PROMISES IN PLASMA

A startup that charges $8,000 for young blood transfusions swears they’re worth every penny

Obsession
Life as Laboratory
Obsession
Life as Laboratory

Young blood actually does have health benefits for older adults, if you’re willing to take the word of a startup CEO who led the trial.

At the Recode conference in Rancho Palos Verdes, California, Jesse Karmazin, who leads the small biotech startup Ambrosia, told New Scientist that he had positive results from a preliminary trial injecting older patients with younger plasma,the liquid part of blood that doesn’t contain any cells. A month after receiving a transfusion of young plasma, Karmazin says, participants had fewer chemical biomarkers indicative of heart disease, Alzheimer’s, and certain types of cancers.

The results are extremely preliminary; they not published in a peer-reviewed, and there was no control study. Ambrosia got the US Food and Drug Administration’s approval to begin conducting a controversial clinical trial in May 2016, and participants essentially pay for the unproven treatment out of pocket. For $8,000, healthy individuals over 35 can have a transfusion of plasma from someone aged 16 to 25 as part of an ongoing clinical trial.

In the Ambrosia trial, roughly 80 participants with a median age of 60 had their blood tested for around 100 different biomarkers before receiving a single transfusion, and then again a month later. On average, patients had 21% fewer carcinoembryonic antigens, a compound associated with lung, colon, and ovarian cancer; 10% fewer apolipoproteins, associated with heart disease; and 20% fewer amyloid plaques, associated with Alzheimer’s. Speaking to Quartz, Karmazin said patient reported feeling like they had more energy.

It should be noted, though, that these biomarkers do not indicate disease itself; none of the participants who enrolled in the trial were seriously ill before receiving the transfusion.

Karmazin (who studied medicine and earned an MD at Stanford University) thinks the trial’s successes have something to do with the quality of proteins in younger plasma. “Every cell is a factory, pumping out healthy proteins involved in maintaining your body,” says Karmazin. When we’re younger, cells are able to produce perfectly folded proteins, which in turn allow cells to operate at their best and produce more high-quality proteins.

As we age, though, cells start to get sloppy. The proteins they make may be misshapen—not so badly that they stop working, but bad enough to start limiting other cell function. Eventually, you get buildups of enough bad proteins that cause disease—like the amyloid plaques involved in Alzheimer’s.

In theory, introducing younger plasma, is like refurbishing a factory with all new equipment. Better proteins in plasma is better fuel for cells to perform. At this point in his research, Karmazin isn’t sure which proteins in young plasma are at work; that may be something to investigate in a future study.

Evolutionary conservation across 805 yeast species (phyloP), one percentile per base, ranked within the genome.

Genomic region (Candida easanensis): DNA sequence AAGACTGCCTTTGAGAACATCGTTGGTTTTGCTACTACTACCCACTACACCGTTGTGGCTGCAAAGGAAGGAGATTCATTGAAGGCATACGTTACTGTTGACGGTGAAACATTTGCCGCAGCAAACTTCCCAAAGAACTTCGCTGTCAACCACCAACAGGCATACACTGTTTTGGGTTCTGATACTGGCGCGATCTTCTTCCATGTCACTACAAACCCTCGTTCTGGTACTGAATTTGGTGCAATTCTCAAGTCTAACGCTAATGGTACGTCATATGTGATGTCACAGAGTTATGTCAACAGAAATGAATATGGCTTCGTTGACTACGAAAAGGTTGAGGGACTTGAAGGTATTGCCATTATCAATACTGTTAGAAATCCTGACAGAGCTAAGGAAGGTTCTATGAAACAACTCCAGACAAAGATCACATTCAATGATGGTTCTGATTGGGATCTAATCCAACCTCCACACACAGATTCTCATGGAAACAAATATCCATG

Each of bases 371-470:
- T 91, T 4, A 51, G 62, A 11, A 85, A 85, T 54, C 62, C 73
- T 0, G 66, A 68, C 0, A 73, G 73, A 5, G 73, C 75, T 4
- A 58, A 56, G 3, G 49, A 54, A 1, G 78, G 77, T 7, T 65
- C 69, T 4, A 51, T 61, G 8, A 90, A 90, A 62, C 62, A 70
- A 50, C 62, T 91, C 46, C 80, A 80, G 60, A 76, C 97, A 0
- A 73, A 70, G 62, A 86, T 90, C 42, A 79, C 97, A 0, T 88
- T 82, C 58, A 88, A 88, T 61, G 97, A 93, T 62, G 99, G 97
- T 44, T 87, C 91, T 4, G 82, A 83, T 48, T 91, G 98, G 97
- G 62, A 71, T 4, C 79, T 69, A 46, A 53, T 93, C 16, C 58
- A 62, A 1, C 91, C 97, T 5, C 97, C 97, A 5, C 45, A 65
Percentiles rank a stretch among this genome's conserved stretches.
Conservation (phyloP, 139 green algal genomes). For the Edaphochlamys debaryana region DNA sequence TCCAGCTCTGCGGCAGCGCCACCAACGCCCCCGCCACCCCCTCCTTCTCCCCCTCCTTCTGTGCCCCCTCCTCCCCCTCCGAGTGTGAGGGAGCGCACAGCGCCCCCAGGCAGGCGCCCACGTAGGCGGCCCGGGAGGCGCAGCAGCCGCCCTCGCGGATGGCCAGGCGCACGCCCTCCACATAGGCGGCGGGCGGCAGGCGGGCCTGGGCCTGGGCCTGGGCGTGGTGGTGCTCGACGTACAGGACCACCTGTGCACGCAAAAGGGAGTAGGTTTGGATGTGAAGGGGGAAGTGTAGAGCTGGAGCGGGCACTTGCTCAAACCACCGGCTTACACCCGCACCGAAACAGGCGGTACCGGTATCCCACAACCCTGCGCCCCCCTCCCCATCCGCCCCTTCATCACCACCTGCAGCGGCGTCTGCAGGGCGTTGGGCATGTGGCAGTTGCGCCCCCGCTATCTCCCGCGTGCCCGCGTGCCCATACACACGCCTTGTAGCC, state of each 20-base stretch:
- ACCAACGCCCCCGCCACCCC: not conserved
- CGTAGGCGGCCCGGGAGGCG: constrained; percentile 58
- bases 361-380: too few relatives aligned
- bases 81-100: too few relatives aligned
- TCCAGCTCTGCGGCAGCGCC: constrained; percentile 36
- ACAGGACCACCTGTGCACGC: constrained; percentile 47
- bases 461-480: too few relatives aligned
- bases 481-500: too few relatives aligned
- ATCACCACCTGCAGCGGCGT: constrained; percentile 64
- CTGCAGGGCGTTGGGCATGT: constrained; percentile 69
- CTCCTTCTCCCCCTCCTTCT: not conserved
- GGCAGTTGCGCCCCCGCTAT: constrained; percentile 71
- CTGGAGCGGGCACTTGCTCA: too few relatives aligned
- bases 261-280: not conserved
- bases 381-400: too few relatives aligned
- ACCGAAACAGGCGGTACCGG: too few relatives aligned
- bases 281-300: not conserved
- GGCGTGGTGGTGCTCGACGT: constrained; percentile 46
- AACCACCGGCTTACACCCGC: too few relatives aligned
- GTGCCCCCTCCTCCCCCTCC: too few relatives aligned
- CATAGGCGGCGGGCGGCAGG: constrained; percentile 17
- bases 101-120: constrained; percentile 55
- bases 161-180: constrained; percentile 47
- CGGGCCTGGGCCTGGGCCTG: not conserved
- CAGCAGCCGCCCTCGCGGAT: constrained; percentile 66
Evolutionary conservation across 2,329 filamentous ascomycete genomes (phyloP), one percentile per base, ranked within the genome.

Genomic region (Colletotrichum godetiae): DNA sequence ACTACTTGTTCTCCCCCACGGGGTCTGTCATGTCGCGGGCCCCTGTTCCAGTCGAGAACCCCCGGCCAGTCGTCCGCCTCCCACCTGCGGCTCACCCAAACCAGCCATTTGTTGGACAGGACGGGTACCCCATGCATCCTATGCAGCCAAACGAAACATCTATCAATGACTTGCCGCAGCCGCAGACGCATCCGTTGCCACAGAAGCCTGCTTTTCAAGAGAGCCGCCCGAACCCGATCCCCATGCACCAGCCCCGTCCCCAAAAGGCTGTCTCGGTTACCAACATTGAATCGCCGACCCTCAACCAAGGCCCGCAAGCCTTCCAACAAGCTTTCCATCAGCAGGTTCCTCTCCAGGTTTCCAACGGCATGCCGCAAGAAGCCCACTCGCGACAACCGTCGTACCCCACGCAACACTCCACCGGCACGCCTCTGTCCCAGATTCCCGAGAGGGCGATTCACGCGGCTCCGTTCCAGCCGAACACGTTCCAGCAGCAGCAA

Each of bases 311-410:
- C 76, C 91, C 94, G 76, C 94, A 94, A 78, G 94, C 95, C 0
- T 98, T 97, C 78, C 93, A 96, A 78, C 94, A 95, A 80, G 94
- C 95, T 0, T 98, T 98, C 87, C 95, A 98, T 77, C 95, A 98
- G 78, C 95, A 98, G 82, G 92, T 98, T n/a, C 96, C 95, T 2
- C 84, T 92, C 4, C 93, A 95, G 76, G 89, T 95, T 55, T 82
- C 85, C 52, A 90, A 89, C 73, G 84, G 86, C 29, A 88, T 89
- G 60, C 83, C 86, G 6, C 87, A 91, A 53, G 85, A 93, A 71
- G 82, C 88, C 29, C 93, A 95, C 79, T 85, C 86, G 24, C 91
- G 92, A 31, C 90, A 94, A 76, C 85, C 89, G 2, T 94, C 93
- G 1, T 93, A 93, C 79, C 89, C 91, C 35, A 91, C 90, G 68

Others in the field are extremely skeptical of his results. Without so much as a control group, “there is no telling what may be down to the placebo effect,” Arne Akbar, an immunologist at the University of College London, told New Scientist. When people pay a hefty price just to be a part of such a trial, it’s only natural they’d try to find ways in which it worked and may have overstated how the felt in their testimonies. That said, they can’t control what compounds show up in their blood tests.

“It is the scientific equivalent of fake news,” says Tony Wyss-Coray, a Stanford immunologist who studies the rejuvenating properties of young plasma in mice. Wyss-Coray has his own company called Alkahest with an ongoing clinical trial testing the effects of younger plasma in Alzheimer’s patients. He hasn’t yet published results.

Karmazin acknowledges that his early, unpublished results aren’t proof of young plasma’s efficacy by any means. “It’s extraordinarily expensive to do a really well-controlled study,” he says. At present, Ambrosia doesn’t have enough money to carry out a double-blind study, Karmazin says, and he doesn’t think patients would be willing to pay out of pocket to enroll in an even more expensive trial where there was a 50% chance they would be receiving a placebo.

Ordinarily, large pharmaceutical companies would swoop in to cover these costs, with the hopes of patenting the product and eventually profiting from its success. However, because plasma is a biological substance, it can’t be patented.

Karmazin says some participants have already re-enrolled in the study, and he plans on continuing his incremental work until he can lower costs to make young plasma treatment more affordable. “I really want to offer it for less,” he says. “Most business people agree that it’s good to make money, but most doctors want to treat as many people as possible. I have to do both—I have to create a real business, and I also have to help people.”

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